January 24, 2018
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The Magicians (season 2)

I was in my freshman-year dorm room. It was late, probably approaching midnight. I was working through nucleophilic aromatic substitution in Morrison and Boyd when one of the sophomore women in the triple across the hall shouted, cheerily but quite loudly:

I don’t have time to have sex: I’ve got Biochemistry!

“Yep,” I nodded to myself as I cheerfully turned back to organic chemistry. “That pretty much sums up this place.” David Mamet once referred to his alma mater as “sex camp”; Swarthmore was Liberal Arts camp where sex replaced archery and canoeing.

The best part of Lev Grossman’s book trilogy The Magicians is a subplot in which magic — the wonders of Harry Potter and Narnia — is seen from the outside as a sort of miraculous heroin rush, an infusion of power and force that makes everything wondrous. Grossman’s world has a college for magic — Brakebills — but magic is studied with even greater intensity and desperation in a network of dingy, underground safe houses populated by addicts, criminals, perverts, demons, and other rejects who won’t, or can’t, give up the dream.

The television adaptation (SYFY/Netflix) takes this metaphor and extends it vastly, turning it into an extended study of five young New Yorkers and their reaction to higher education and all that entails. We have, for example, Kady, a tough girl from the Bronx who is as smart and accomplished as anybody, and if she’s had to do some things she’s not proud of, if she’s had to commit some crimes, even, it was only what she had to do to save her mother and to survive. The school, on the other hand, sees a character defect, and out she goes.

Or, take Penny. In the books, he’s Ron Weasley with the serial numbers filed off, and he exists to show us that the Potter-Weasley friendship is an illusion: in realist mode, those boys would have always hated each other. In the adaptation, Penny is South Asian, aloof and always watching from the outside; he’s cool because he’s always his own spectator. He sees the faculty clearly, and sees that to them he’s just another part of another class, and next year there’s be yet another class so, for them, there’s little point in opening their eyes. He knows the teachers are wrong.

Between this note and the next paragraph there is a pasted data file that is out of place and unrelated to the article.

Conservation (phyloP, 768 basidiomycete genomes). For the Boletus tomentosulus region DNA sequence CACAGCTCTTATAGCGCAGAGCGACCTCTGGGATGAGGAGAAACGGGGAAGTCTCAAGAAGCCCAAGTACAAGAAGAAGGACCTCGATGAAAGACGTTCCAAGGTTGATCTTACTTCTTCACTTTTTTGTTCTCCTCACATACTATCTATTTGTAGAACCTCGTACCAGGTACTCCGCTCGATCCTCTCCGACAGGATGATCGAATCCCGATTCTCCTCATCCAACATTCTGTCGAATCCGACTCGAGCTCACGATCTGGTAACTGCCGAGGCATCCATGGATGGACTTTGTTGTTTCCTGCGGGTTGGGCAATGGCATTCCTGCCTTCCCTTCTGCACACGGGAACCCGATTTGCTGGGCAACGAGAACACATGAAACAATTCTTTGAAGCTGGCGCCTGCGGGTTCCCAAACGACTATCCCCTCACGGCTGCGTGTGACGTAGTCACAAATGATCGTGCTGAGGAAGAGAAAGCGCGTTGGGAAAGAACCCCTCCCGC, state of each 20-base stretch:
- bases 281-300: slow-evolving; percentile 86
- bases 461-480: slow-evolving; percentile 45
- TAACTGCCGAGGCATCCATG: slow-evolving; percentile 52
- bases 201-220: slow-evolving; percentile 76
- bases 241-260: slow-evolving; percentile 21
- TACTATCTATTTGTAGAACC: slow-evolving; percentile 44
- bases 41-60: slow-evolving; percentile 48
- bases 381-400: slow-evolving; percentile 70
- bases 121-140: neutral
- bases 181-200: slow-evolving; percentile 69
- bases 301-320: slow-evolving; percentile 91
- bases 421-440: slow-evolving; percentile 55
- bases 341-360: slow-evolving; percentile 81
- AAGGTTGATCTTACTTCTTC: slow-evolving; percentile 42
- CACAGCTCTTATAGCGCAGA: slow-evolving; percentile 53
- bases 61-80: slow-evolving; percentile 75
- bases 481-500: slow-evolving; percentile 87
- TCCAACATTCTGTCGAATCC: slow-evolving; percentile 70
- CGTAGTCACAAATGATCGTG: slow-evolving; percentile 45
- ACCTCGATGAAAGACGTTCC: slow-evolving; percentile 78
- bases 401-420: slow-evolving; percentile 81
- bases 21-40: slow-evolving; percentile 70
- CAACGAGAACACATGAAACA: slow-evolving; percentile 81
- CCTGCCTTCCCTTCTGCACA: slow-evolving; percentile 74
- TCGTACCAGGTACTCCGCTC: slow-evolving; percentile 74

Margo is Manhattan: rude, greedy, arrogant, destructive, and indomitably effective. Elliot’s the tormented, talented aesthete who moved to New York from some comfortable hellhole in the Midwest. Alice’s parents are academics who probably met at Columbia (or possibly CUNY), now teach in the Berkshires, read all the best child-rearing books and never had time to figure Alice out. The hero, Quentin Coldwater, is just a shlump who does well in school; he means well but seldom has any clear idea of what to do or how to act.

Then there’s Julia, who was Quentin’s girl next door, who was always just a little better than Quentin at school and at life. But when they apply to grad school, she inexplicably fails the Brakebills entrance exam. Once Julia knows that magic is real and Brakebills exists, her fallback school (Yale) is worthless, and Julia dives into the world of safe houses to learn what Higher Education denied her. She dreams, endlessly, that someday the Dean will recognize that they made a mistake and will welcome her to grad school after all.

All these people are deeply, deeply enmeshed in the study of magic. It consumes them — in one case, literally. It defines their life. It’s totally grad school. Grad school problems are all over the place: Elliot, for example, lands a really good job (High King) before graduation, and trying to finish his thesis while holding down the job of his dreams is tearing him apart.

When it’s just you and the molecule and it’s not going well, the world can be a very bleak place.

Uniquely, the series captures the way this can be so differently true while winding up with the same driving obsession. Quentin loves magic; fair enough. Margo loves its power. Elliot adores beauty and detests unnecessary work; for him, magic is the best way to a really good Amatriciana and an even better wine to pair it with. And Julia: Julia just has to know stuff: how it works, how to do it, and what’s behind the curtain.

Race, gender, class: it’s all there, but we don’t need it for differentiation and, even if we weren’t divided by them, we still wouldn’t be on the same page. Yet to the greater world, they’re all this tiny cadre: esoteric, incomprehensible, privileged and interchangeable.